Atlanta Braves: has the balance of power in the NL East just changed?

The new “no holds barred” Mets ownership is clearly going after the Atlanta Braves with a blockbuster trade today.

It was nearly 11 months ago when the LA Dodgers made a trade that eventually haunted the Atlanta Braves:  it’s quite fair to guess that without Mookie Betts on the roster, the Dodgers would not have beaten the Braves on their way to a World Series title in 2020.

Today has echos of that deal… but within the NL East.  The New York Mets have an agreement with the Cleveland [Baseball Club] to acquire two huge contributors that will help them immediately:

I’m not going to debate whether Cleveland “got enough” for Lindor and Carrasco (my answer is overtly “No”, given the expectation that the Mets are expected to ink Lindor for the long term — never mind that Carrasco and his years of control should be a huge addition to their rotation), but the real issue is what this means for the Atlanta Braves.

The Depth Chart

Here’s how the Mets stack up at this point:

  • ROTATION:  deGrom, Stroman, Carrasco, and some combination of Seth Lugo, David Peterson, Steven Matz, and Corey Oswalt… with Noah Syndergaard rehabbing his repaired ulnar collateral ligament until mid-year.
  • BULLPEN:  Largely unchanged so far:  Edwin Diaz, Trevor May, Jeurys Familia, Dellin Betances, Robert Gsellman, and Miguel Castro are the main arms.
  • CATCHERS:  Still expecting changes here (after signing James McCann)
  • INFIELD:  Alonso, McNeill, Lindor, and probably J.D. Davis.
  • OUTFIELD:  Smith, Conforto, and Nimmo in some arrangement.

Their rotation is now fairly loaded… at least at the top.  In fact, it’s easy to say that it’s a “playoff-ready” rotation, with quite enough depth to give guys a day off to muster the renewed load of 162 games.

The bullpen was still poor last year, though there’s enough talent that you’d have to think they can’t really be that bad again… as they have been for the past couple of years.  Still, adding another arm or two should be fairly straightforward.  Heck, there are some ex-Braves available.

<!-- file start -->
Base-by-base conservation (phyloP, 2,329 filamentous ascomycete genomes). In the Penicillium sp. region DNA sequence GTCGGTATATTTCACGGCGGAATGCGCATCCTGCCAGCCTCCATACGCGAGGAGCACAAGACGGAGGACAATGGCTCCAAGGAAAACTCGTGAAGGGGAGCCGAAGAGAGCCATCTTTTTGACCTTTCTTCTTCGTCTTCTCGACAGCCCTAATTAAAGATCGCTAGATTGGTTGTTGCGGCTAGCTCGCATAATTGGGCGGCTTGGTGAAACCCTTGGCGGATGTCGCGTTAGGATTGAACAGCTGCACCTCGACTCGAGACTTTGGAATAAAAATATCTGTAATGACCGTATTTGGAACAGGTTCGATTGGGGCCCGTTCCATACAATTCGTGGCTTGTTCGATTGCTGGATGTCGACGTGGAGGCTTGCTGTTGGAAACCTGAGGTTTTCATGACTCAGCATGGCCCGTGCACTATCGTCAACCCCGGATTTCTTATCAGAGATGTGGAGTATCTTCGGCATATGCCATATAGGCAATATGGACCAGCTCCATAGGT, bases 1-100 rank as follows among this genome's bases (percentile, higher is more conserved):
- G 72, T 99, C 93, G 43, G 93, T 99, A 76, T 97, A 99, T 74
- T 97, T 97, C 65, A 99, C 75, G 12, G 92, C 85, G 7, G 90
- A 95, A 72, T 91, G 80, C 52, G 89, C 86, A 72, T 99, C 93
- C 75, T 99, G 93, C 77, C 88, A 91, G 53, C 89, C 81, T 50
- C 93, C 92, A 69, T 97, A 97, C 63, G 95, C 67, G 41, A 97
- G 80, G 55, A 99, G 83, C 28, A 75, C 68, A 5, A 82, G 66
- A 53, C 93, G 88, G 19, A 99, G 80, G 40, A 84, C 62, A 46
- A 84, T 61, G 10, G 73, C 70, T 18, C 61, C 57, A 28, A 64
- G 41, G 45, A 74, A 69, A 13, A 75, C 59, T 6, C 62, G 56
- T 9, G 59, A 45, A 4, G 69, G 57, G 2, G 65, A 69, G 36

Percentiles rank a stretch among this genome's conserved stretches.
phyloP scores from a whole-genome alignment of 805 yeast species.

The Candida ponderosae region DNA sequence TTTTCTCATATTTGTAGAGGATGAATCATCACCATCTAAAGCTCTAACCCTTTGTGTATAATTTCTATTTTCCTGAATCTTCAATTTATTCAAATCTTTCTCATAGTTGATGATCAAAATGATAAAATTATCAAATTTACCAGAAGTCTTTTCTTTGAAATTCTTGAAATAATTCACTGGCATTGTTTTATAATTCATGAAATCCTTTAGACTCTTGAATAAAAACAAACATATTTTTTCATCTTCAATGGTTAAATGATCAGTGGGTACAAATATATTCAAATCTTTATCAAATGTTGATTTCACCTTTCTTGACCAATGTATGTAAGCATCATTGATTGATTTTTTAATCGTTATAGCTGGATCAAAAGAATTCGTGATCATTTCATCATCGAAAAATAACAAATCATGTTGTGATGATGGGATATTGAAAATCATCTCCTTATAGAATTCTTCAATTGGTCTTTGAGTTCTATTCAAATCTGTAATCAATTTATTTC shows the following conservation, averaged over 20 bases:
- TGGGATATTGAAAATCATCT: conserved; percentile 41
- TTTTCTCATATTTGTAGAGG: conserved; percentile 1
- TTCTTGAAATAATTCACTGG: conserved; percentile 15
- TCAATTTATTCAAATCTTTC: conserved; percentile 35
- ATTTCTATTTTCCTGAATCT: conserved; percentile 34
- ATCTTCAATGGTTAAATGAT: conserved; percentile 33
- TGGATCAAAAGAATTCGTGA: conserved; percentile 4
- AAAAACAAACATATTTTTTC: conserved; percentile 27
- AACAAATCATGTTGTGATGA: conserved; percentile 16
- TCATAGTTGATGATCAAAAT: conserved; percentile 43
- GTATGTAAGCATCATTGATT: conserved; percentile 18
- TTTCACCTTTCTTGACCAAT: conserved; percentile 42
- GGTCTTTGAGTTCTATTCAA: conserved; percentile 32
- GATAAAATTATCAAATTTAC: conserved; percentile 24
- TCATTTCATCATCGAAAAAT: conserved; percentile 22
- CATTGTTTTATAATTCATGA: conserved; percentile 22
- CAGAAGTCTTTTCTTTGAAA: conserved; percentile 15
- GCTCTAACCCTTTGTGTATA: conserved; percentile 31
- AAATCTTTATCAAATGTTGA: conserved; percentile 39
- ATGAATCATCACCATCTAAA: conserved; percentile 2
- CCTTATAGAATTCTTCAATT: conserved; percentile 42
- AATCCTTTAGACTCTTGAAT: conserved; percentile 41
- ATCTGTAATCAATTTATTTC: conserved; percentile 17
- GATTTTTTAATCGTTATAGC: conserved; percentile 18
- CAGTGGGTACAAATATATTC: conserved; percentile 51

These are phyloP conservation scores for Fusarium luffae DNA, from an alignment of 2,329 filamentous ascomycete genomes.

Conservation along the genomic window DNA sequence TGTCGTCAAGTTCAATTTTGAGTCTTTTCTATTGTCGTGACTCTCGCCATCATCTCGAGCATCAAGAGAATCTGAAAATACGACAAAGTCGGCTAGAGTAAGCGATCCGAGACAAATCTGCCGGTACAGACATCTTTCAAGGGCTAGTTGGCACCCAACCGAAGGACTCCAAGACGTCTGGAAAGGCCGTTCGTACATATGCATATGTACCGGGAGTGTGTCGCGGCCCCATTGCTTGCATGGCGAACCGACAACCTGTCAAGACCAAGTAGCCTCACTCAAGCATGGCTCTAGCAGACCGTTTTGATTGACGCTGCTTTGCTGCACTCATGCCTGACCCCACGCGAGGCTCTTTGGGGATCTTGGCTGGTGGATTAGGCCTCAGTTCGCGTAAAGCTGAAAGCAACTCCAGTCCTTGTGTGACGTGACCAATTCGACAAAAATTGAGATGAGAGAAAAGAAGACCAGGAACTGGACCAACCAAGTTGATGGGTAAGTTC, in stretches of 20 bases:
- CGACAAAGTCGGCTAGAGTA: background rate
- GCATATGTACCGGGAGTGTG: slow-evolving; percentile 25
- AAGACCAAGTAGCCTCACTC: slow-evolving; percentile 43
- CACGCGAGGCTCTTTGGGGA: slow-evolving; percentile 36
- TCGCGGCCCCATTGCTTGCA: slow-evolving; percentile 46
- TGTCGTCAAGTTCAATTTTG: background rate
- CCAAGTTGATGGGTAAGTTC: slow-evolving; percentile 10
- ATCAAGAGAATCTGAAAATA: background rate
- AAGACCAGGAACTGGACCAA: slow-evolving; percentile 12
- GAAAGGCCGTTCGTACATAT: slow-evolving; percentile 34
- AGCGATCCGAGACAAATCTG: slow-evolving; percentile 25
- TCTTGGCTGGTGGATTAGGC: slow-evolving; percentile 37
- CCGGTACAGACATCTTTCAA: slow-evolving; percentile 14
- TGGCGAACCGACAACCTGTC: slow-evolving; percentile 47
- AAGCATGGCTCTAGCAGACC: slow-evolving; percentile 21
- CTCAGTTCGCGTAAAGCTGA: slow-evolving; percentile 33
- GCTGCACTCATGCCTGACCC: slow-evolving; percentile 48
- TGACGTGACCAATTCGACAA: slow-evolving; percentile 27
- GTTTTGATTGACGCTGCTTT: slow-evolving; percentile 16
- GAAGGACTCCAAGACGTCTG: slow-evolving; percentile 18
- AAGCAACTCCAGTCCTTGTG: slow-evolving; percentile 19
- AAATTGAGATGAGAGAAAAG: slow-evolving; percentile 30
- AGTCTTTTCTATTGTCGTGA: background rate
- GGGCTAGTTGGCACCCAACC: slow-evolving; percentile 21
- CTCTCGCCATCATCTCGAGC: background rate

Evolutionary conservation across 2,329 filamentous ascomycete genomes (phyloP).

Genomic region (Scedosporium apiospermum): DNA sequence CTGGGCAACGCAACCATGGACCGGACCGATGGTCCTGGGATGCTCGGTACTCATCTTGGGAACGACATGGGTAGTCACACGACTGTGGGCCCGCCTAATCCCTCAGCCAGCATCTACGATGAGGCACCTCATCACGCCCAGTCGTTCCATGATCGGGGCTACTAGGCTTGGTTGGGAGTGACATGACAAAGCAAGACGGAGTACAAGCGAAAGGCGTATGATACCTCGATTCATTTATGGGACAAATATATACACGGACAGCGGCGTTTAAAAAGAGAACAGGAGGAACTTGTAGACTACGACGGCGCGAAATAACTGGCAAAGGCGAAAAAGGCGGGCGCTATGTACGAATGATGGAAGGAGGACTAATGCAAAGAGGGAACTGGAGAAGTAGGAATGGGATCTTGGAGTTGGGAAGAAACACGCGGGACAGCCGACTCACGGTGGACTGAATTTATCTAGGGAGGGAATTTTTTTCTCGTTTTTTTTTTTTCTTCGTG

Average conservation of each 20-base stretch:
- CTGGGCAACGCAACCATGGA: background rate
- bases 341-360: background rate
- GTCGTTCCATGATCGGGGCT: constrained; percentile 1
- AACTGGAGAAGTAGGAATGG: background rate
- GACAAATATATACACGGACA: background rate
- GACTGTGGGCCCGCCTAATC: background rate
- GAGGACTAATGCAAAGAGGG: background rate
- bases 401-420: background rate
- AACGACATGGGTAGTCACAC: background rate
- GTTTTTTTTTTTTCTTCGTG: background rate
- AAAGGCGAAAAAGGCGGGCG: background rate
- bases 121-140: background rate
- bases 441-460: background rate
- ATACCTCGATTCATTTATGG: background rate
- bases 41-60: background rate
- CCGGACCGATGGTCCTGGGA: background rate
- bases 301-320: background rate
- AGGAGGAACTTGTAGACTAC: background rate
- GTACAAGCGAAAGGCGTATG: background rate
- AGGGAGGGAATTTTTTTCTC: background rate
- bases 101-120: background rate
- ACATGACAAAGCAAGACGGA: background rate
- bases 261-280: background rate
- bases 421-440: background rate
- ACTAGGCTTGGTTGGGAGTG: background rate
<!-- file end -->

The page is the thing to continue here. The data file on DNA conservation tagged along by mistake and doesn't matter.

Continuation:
The Mets still have no true centerfielder.  The idea of pursuing George Springer has been a hot topic for this and a few other clubs — it’s unknown right now if the acquisition of Lindor changes that approach, though if they were to sign Springer, it would create an “odd man out” situation for one of the current outfielders.

That said…

So the outfield defense is an issue for New York, but they should have enough offense to go with arguably the best rotation in the division (depending on Mike Soroka‘s return date and productivity).

It’s also fair to suggest that the Mets aren’t done rebuilding their roster yet.  Going after Lindor and Carrasco represents an “All In” move by them — clearly taking advantage of this 2021 situation where a few teams have money to spend vs. others looking to economize.

So while there are still a few holes (bullpen) on their roster, don’t expect things to remain as they are by Opening Day.  That definitely argues for New York passing up the Braves — on paper — right now.

Certainly, Atlanta can respond… and indeed they still have some work to do of their own (bullpen, catcher, left field).

Only now, the Mets have shown their hand, so the Braves will know just how far they need to reach so they can Call or Raise this New York bet.

Your move, Alex.